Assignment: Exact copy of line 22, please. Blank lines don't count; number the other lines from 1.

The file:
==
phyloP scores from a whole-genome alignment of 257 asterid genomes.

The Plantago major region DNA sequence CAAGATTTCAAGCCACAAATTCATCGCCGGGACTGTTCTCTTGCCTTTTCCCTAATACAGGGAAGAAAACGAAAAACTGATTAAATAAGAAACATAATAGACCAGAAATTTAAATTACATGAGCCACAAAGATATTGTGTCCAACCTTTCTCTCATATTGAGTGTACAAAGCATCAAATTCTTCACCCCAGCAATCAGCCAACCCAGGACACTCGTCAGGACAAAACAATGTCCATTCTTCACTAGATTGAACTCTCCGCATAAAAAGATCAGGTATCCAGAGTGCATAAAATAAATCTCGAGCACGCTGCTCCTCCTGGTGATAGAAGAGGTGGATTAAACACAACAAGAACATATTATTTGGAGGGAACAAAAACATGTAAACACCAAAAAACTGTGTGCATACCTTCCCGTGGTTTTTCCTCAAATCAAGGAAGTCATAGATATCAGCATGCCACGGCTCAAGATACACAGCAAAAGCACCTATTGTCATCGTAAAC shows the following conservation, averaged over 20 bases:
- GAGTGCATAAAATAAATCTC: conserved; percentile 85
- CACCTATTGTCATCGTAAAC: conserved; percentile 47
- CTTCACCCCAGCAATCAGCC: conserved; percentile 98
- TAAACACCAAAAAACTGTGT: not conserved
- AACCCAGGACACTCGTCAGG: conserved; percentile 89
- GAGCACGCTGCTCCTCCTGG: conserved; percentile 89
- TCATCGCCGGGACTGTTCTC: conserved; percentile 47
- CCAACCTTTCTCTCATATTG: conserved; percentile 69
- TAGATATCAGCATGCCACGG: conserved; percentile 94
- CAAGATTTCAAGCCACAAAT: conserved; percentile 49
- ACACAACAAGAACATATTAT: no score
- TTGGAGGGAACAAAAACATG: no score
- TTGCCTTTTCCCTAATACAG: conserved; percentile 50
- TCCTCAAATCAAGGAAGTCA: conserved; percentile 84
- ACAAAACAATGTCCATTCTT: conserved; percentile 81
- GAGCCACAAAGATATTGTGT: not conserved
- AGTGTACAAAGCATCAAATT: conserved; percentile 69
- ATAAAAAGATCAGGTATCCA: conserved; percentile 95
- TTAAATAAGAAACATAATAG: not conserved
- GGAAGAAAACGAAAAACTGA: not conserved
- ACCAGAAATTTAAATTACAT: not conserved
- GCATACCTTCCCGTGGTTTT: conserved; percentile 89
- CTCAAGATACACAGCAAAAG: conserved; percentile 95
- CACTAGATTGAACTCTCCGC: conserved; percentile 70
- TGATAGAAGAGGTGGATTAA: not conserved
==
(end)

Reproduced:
- GGAAGAAAACGAAAAACTGA: not conserved